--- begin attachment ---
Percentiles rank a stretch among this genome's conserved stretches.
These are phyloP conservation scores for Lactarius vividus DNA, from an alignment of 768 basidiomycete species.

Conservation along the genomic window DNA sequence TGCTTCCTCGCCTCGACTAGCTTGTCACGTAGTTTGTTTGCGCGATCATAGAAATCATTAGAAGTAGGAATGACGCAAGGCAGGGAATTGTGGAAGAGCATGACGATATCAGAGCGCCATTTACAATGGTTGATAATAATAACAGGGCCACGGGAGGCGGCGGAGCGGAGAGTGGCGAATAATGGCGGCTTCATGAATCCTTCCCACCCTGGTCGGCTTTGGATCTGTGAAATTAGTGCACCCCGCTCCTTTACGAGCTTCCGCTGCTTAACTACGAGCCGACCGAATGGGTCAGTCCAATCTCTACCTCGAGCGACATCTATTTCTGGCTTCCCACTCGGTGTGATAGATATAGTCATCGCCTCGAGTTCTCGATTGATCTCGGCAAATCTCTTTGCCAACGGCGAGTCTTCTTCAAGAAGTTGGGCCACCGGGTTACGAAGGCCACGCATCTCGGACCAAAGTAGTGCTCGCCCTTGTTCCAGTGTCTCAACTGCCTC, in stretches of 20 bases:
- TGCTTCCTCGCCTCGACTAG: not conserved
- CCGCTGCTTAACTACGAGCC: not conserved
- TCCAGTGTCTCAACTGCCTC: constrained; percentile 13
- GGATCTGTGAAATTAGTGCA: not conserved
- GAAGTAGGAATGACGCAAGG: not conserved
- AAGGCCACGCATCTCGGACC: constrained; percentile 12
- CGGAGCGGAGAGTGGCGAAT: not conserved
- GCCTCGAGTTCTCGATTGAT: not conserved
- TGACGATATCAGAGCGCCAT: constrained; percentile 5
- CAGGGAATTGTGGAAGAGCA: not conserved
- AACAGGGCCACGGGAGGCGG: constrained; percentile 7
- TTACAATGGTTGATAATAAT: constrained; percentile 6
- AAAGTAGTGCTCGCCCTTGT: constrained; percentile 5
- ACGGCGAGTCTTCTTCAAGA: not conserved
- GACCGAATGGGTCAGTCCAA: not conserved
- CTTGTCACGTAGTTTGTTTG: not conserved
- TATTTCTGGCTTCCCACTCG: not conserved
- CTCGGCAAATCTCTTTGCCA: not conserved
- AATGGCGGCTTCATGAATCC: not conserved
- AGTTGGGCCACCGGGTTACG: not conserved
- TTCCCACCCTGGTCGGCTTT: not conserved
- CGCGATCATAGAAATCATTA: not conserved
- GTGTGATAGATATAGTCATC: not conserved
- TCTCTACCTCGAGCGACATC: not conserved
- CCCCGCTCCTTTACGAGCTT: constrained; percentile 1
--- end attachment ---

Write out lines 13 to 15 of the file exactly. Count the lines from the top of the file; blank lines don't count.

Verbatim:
- CAGGGAATTGTGGAAGAGCA: not conserved
- AACAGGGCCACGGGAGGCGG: constrained; percentile 7
- TTACAATGGTTGATAATAAT: constrained; percentile 6